Envisioning Reform: Conceptual and Practical Obstacles to Improving Judicial Performance in Latin America
Judicial reform became an important part of the agenda for development in Latin America early in the 1980s, when countries in the region started the process of democratization. Connections began to be made between judicial performance and market-based growth, and development specialists turned their attention to “second generation” institutional reforms. Although considerable progress has been made already in strengthening the judiciary and its supporting infrastructure (police, prosecutors, public defense counsel, the private bar, law schools, and the like), much remains to be done.
Linn Hammergren’s book aims to turn the spotlight on the problems in the movement toward judicial reform in Latin America over the past two decades and to suggest ways to keep the movement on track toward achieving its multiple, though often conflicting, goals. After Part I’s overview of the reform movement’s history since the 1980s, Part II examines five approaches that have been taken to judicial reform, tracing their intellectual origins, historical and strategic development, the roles of local and international participants, and their relative success in producing positive change. Part III builds on this evaluation of the five partial approaches by offering a synthetic critique aimed at showing how to turn approaches into strategies, how to ensure they are based on experiential knowledge, and how to unite separate lines of action.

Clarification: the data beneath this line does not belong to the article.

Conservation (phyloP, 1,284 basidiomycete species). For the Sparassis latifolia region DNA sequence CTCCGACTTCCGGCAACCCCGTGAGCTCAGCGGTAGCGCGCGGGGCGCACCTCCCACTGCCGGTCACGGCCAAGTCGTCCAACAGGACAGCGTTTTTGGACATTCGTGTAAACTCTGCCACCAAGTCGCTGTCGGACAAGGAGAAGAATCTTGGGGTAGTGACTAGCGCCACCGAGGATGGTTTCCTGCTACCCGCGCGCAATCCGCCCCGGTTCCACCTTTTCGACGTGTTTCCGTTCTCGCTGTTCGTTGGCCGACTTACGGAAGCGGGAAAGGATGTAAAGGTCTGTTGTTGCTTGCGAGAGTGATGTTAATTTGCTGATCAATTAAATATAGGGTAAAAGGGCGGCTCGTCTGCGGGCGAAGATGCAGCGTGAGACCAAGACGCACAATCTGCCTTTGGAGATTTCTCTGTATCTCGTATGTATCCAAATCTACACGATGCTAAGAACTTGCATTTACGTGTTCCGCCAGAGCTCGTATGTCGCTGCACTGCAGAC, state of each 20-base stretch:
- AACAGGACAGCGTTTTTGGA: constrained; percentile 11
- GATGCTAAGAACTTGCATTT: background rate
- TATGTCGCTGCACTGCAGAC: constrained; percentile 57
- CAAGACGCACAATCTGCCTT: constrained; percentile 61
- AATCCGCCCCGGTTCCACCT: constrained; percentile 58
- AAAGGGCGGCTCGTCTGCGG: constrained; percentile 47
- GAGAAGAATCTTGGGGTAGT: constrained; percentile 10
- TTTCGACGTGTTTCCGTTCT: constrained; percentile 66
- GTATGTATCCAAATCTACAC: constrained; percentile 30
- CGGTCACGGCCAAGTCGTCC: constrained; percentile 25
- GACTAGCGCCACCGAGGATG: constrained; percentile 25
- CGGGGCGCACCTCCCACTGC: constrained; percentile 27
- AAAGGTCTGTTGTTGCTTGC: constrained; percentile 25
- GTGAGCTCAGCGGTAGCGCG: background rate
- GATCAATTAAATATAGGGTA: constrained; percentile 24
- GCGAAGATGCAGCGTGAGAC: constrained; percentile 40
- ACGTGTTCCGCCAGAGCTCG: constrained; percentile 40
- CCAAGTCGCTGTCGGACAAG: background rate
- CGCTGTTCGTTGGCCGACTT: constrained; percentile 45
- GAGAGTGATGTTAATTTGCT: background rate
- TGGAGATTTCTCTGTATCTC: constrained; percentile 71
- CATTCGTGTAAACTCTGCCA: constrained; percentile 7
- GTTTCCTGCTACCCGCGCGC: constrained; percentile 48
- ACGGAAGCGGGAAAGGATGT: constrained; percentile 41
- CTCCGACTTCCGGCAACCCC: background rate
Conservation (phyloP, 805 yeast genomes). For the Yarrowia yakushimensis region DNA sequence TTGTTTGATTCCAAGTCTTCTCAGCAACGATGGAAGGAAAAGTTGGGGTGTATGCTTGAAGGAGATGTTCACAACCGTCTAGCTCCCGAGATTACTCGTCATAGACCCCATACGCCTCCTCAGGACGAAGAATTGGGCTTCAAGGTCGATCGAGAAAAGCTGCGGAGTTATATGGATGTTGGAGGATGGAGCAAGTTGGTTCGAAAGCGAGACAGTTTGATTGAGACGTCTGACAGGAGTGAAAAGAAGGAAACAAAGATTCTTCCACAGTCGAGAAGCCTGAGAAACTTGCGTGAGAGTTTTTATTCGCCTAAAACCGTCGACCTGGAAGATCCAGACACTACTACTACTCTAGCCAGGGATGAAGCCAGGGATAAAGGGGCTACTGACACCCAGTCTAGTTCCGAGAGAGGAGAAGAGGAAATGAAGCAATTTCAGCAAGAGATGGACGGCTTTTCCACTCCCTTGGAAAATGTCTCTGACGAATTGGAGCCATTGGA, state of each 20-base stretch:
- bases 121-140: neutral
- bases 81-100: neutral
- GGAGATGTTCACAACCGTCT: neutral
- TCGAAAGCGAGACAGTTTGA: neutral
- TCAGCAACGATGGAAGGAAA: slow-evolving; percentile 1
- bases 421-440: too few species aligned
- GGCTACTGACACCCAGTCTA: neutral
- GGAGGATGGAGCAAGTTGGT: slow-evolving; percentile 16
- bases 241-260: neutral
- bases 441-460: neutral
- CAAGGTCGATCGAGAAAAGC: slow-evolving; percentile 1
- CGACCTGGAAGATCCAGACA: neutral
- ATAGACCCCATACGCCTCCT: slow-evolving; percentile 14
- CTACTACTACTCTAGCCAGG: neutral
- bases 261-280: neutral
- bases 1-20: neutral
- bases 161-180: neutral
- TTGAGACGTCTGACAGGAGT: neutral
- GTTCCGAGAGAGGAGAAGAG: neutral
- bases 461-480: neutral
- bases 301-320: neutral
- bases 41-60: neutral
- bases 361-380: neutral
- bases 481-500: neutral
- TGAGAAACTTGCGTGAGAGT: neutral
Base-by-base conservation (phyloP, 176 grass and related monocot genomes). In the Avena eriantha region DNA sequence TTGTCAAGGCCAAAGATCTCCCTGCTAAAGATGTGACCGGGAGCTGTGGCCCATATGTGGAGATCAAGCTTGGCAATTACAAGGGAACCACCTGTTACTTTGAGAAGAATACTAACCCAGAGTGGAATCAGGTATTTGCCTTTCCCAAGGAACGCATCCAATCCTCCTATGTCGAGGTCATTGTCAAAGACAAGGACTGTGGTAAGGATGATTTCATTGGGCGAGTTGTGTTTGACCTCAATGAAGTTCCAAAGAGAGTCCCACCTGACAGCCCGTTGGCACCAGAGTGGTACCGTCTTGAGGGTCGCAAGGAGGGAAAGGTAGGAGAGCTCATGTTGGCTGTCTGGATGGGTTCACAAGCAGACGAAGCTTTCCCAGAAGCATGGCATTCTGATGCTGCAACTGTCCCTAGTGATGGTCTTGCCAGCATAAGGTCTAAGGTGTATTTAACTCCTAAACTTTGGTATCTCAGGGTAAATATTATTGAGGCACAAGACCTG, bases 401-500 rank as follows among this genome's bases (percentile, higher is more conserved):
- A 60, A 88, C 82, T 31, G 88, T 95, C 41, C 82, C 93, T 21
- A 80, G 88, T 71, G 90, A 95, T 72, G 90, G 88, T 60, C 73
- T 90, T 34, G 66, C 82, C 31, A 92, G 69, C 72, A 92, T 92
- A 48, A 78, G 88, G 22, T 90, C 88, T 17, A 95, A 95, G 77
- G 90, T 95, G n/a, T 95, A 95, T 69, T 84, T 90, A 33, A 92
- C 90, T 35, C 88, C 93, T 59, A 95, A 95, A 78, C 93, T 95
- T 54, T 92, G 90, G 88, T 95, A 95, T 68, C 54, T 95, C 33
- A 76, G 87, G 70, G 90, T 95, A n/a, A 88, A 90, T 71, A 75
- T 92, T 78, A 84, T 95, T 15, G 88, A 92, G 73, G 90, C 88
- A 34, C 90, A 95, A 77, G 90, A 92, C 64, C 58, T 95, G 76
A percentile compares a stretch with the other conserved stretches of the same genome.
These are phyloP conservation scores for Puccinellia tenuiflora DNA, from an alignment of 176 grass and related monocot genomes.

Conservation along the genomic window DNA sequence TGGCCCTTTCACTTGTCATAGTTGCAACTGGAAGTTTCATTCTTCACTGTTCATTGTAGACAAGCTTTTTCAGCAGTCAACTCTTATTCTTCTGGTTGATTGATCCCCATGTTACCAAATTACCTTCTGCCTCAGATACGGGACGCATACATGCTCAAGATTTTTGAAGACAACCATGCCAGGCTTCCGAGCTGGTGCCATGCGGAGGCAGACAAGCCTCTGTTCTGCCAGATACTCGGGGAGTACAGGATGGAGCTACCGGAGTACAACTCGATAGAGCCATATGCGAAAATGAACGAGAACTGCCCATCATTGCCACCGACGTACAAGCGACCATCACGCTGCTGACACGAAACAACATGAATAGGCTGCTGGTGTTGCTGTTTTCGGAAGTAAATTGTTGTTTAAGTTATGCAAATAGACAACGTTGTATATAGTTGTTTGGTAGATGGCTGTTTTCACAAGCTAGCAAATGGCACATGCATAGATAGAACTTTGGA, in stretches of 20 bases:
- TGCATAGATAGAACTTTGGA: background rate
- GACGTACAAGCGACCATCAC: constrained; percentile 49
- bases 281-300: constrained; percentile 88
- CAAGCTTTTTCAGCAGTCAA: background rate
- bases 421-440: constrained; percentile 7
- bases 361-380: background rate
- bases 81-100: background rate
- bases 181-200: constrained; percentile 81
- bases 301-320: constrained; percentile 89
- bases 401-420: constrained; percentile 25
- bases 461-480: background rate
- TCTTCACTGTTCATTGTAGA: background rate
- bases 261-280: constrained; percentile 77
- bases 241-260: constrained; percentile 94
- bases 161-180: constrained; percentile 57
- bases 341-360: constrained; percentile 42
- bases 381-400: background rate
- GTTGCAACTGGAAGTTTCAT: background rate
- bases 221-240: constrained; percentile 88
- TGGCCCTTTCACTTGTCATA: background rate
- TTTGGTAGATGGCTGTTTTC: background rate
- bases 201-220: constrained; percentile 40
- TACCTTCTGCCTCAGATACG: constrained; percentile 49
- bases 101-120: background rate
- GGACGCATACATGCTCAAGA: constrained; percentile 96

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... Court annexed and freestanding alternative dispute resolution (adr), • Recognition/strengthening of traditional (indigenous) dispute-resolution systems, • Constitutional courts and judicial review powers for supreme courts, ...
Creation of independent regulatory agencies with adjudicative powers, outside of the ordinary court system, and • Dejudicialization of some issues traditionally seen by the courts. This is only a partial, illustrative list, ...
Enhanced powers and resources have increased the judiciary's impact so that how they use them has become much more important. Reform programs had not anticipated these problems and have yet. 13. See Wilson et al.
... been constitutional change to create constitutional courts or enhance the judicial review powers of supreme courts. ... controlling abuses of power, nonrecognition of constitutional guarantees, and other illegal actions.51 Although ...
Finally, once the genii was out of the bottle, there were many who questioned the desirability of giving so much power to courts that still had not undergone other more basic reforms. Constitutional courts and chambers were often ...
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Envisioning Reform: Improving Judicial Performance in Latin America
Limited preview - 2010